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ObesityWeek 16

Gastric bypass patients significantly reduce risk of dying

The study examined when early increased surgical risk is overcome by reductions in mortality risk over time that likely relate to improvements in metabolic health

Patients with severe obesity who have gastric bypass surgery reduce their risk of dying from obesity and other diseases by 48 percent up to ten years after surgery, compared to similar patients who do not undergo the procedure, according to research presented at ObesityWeek 2016. Researchers from the Geisinger Health System reported that the biggest reduction in risk occurred in patients 60 years or older at the time of surgery and in patients who had diabetes before surgery.

Michelle Lent

“The long-term survival benefits these older patients and those with diabetes experience likely relate to improvements in long-term metabolic and cardiovascular health, among other risk factors,” said Dr Michelle R Lent, a Geisinger Obesity Institute researcher, who presented her team’s findings. “While this study did not evaluate specific-cause mortality, as expected, we did find significant improvements or remission in diabetes and high blood pressure.”

The study paper, “Long-Term Mortality Risk Following Roux-en-Y Gastric Bypass (RYGB): A Case-Control Study,” the investigators assessed all-cause mortality risk up to ten years following RYGB compared to tightly matched controls with obesity seen in primary care from the Health System network. Additionally, they stratified mortality risk by patient characteristics, including diabetes that may increase the risk of mortality in severe obesity. The study also examined when early increased surgical risk is overcome by reductions in mortality risk over time that likely relate to improvements in metabolic health.

The study authors followed nearly 2,696 patients who had gastric bypass at the system’s nationally accredited bariatric surgery centre between 2004 and 2014 and matched controls were identified for these patients and were included in analyses. RYGB patients and controls were the same in age (46.1+-11.1 years), BMI (47.2+-6.2 kg/m2) and diabetes status (30%), and were predominately female (83%) and white (97%).

Median follow-up for RYGB (postoperatively) and control patients was 6.4 years (IQR=4.2-8.3). There were 94 deaths in RYGB patients and 133 deaths in controls during follow-up. Overall, Kaplan-Meier (curve estimates indicated that RYGB patients experienced a significant reduction in the risk of all-cause mortality compared to controls (p=0.0006). Kaplan-Meier estimated mortality rates were similar in the early follow-up period and started to diverge at year two, but first differed significantly at 39 months (RYGB: 1.3%, 95% CI=[0.9%, 1.8%], controls:     2.4%, 95% CI=[1.8%, 3.0%]). Using Cox regression, the significant reduction in the risk of all-cause mortality translated into a hazard ratio of 0.63 (95% CI=[0.49, 0.82]). When stratified by selected patient characteristics, the largest reduced mortality odds were observed within RYGB patients age 60+ years (HR=0.50, 95% CI=[0.31, 0.81], p=0.0048) and patients with diabetes (HR=0.48, 95% CI=[0.33, 0.70], p=0.0001).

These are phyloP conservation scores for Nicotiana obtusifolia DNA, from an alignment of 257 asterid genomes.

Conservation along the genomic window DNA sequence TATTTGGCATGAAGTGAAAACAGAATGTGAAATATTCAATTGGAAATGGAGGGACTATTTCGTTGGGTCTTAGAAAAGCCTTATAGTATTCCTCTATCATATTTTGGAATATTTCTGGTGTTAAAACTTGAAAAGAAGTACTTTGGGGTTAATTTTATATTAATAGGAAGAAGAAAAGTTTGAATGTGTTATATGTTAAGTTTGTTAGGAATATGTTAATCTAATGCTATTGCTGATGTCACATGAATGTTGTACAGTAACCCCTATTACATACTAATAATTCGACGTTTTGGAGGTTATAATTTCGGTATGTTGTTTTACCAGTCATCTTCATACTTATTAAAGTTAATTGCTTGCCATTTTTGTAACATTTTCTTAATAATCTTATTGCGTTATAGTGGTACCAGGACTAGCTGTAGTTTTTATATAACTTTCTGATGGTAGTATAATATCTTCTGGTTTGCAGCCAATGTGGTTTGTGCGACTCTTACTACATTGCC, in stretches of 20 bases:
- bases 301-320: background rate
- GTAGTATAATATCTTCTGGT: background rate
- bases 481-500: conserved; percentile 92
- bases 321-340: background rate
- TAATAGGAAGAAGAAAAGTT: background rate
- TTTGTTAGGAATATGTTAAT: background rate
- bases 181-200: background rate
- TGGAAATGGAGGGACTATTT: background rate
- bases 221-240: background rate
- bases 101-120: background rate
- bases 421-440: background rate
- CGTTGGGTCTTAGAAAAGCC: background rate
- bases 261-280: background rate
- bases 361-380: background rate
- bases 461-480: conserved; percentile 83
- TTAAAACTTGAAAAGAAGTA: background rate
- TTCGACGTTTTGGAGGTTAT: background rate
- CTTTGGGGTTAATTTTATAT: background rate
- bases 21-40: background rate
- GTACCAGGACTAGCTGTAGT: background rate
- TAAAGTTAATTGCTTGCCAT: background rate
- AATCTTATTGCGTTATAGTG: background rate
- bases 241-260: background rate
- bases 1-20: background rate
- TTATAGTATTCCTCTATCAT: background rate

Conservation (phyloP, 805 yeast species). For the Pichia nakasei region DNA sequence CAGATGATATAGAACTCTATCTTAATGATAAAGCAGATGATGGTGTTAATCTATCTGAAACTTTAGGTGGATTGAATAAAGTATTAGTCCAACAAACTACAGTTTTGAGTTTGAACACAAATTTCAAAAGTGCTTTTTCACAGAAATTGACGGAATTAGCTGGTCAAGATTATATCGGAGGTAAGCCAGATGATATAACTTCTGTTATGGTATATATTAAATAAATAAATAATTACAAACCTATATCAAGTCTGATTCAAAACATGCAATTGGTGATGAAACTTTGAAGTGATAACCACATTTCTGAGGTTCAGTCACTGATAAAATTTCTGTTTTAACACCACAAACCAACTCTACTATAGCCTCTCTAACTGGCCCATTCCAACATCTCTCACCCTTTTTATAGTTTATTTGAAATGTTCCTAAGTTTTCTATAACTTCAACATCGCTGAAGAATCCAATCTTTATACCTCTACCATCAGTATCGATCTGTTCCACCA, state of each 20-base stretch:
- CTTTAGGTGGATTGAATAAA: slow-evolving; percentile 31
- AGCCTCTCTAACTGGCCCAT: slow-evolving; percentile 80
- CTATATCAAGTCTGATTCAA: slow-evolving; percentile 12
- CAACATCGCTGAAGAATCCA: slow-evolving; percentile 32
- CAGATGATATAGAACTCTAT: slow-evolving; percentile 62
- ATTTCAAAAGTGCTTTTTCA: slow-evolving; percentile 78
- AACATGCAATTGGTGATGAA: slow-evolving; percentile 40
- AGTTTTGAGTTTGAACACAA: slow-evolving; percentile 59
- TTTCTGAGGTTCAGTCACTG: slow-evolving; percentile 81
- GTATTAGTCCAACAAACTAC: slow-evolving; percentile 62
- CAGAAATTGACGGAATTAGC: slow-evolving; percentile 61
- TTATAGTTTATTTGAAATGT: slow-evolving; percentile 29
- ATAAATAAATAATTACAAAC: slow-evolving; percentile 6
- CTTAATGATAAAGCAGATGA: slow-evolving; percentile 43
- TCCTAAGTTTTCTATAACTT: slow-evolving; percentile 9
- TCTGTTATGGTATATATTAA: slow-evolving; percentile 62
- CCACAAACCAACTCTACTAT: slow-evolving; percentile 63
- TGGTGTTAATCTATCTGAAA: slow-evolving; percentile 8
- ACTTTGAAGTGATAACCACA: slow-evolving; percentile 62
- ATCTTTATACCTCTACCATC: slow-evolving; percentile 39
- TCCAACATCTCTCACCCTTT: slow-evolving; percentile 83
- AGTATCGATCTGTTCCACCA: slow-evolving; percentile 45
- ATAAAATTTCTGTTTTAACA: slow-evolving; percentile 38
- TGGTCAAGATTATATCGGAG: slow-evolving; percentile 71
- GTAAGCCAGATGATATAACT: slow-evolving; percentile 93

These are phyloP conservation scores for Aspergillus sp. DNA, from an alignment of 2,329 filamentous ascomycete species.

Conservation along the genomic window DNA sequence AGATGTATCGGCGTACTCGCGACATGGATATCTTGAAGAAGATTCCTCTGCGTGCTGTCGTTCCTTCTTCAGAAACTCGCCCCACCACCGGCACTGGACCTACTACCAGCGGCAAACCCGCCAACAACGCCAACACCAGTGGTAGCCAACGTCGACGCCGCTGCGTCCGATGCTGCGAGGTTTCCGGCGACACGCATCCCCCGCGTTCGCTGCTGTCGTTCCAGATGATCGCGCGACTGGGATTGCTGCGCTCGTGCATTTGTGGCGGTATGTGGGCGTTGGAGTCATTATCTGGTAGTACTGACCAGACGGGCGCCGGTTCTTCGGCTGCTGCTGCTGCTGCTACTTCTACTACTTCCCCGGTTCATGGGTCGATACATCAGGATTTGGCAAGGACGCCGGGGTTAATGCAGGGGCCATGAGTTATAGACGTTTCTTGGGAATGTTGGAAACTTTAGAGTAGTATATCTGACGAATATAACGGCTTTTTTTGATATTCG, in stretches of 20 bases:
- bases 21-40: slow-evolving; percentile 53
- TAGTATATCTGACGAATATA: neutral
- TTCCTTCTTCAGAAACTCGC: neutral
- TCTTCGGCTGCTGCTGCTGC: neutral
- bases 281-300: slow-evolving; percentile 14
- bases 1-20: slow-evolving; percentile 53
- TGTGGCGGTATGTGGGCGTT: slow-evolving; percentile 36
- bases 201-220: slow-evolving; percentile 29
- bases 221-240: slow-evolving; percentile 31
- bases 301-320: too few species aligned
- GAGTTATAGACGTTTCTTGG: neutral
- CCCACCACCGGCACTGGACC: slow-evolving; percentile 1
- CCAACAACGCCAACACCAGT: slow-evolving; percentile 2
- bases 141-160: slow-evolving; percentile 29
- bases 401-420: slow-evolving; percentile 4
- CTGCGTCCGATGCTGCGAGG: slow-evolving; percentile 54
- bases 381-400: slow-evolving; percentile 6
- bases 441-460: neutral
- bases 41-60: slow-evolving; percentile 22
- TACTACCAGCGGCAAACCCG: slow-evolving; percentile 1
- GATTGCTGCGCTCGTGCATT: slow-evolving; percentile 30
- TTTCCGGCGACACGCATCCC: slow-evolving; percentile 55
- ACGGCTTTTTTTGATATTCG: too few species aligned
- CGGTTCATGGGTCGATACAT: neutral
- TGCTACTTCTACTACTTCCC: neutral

Raul Rosenthal

“Obesity and related diseases kill and the data continues to confirm this fact,” said Dr Raul J Rosenthal, ASMBS President and Chairman, Department of General Surgery, Cleveland Clinic Florida, who was not involved in the study. “The good news is the Geisinger study shows we can do something about it. The long-term data on bariatric surgery provides the proof.”

“While bariatric surgery provides significant health benefits to most patients, it is important to note that in our study some of the strongest mortality risk reductions following gastric bypass were found in older adults,” added Lent. “Until recently, older age was viewed as a relative contraindication to bariatric surgery, as the benefits were less clear. Our findings help to challenge that myth and instead support offering the surgery to older patients.” 

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